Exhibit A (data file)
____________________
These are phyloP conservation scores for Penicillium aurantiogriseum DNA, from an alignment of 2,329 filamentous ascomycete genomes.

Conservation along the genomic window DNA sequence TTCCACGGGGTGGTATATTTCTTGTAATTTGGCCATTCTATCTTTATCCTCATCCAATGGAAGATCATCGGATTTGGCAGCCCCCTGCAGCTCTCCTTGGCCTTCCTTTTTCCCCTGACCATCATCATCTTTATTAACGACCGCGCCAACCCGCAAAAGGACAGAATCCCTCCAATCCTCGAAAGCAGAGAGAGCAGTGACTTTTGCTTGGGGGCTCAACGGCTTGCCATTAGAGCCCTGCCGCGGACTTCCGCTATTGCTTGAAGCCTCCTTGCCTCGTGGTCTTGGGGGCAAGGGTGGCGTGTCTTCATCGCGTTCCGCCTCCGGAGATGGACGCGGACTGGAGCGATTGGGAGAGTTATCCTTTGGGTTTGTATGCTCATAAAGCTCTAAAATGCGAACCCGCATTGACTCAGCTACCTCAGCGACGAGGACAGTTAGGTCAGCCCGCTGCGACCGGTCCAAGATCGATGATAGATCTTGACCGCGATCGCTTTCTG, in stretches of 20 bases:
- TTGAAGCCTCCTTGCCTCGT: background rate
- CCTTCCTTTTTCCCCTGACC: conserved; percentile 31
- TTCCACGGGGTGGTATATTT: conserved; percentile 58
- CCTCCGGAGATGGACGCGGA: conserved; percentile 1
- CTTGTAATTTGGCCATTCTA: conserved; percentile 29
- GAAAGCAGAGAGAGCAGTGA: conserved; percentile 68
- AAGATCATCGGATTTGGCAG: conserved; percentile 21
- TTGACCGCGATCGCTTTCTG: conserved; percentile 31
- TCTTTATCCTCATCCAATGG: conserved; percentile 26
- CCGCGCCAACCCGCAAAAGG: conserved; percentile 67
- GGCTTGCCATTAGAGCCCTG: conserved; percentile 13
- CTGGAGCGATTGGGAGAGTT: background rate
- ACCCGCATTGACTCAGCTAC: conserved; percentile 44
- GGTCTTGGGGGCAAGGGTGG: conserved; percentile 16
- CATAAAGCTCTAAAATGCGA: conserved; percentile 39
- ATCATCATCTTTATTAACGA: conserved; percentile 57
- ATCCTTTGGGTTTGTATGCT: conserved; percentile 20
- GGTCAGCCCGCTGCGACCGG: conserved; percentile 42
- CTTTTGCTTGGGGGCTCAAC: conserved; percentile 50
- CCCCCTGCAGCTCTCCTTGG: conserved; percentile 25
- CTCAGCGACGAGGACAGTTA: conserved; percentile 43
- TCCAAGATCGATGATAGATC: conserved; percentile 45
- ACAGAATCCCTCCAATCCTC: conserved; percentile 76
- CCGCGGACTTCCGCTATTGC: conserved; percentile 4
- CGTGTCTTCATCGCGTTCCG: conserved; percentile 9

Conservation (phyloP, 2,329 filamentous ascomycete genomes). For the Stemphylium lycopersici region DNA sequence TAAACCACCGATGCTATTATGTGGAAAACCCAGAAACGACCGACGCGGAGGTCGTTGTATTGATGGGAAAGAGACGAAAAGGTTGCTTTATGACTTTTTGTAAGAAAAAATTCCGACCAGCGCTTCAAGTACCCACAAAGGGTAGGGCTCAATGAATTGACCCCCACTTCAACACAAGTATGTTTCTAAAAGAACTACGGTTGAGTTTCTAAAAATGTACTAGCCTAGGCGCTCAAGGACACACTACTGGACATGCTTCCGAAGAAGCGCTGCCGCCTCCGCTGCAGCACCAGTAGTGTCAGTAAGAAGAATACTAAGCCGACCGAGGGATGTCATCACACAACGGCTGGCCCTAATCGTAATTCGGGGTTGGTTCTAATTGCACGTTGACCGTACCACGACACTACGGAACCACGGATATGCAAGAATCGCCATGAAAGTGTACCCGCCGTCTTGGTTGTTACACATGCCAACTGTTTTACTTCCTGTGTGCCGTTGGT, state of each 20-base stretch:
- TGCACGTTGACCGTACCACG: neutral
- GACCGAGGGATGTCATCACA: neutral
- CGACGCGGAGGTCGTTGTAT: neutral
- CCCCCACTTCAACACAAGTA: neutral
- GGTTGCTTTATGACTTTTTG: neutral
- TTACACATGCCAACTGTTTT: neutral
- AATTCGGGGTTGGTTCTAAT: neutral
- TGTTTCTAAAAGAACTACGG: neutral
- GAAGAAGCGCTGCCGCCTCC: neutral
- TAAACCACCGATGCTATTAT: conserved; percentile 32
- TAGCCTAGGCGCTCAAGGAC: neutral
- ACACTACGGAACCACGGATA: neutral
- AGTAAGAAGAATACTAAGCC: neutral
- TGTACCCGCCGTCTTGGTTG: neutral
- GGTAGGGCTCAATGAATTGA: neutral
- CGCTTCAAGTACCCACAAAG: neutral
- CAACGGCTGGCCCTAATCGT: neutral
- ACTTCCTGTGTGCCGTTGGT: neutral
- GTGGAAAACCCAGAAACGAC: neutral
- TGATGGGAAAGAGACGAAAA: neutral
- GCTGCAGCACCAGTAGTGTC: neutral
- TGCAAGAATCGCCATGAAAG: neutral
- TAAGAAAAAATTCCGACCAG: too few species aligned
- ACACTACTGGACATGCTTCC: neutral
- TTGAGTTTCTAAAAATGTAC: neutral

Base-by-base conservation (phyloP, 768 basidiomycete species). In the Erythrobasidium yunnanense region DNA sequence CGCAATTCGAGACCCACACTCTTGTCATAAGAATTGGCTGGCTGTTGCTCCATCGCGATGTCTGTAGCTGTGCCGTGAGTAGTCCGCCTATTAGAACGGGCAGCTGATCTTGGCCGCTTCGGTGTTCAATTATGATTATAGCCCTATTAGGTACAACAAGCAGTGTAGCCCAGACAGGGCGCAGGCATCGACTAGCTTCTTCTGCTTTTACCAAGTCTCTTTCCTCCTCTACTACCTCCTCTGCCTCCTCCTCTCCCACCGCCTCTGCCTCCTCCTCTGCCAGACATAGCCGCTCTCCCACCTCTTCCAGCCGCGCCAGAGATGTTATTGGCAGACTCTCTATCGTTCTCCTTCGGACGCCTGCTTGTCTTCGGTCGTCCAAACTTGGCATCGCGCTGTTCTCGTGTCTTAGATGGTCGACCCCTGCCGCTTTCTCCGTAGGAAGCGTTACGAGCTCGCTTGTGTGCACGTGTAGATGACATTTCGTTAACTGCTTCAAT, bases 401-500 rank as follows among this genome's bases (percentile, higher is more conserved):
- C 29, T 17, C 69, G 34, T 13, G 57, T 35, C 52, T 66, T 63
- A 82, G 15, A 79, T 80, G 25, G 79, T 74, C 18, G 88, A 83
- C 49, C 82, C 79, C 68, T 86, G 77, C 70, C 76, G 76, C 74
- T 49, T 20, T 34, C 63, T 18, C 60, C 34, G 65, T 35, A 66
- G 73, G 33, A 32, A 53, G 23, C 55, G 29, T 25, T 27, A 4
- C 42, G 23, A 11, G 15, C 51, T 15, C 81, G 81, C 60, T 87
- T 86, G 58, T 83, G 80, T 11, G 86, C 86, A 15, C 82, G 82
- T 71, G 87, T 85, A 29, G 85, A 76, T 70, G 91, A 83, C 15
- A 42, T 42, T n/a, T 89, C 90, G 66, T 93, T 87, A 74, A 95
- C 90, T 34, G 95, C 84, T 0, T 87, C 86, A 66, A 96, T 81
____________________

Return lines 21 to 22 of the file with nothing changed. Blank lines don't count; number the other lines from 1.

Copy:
- CTTTTGCTTGGGGGCTCAAC: conserved; percentile 50
- CCCCCTGCAGCTCTCCTTGG: conserved; percentile 25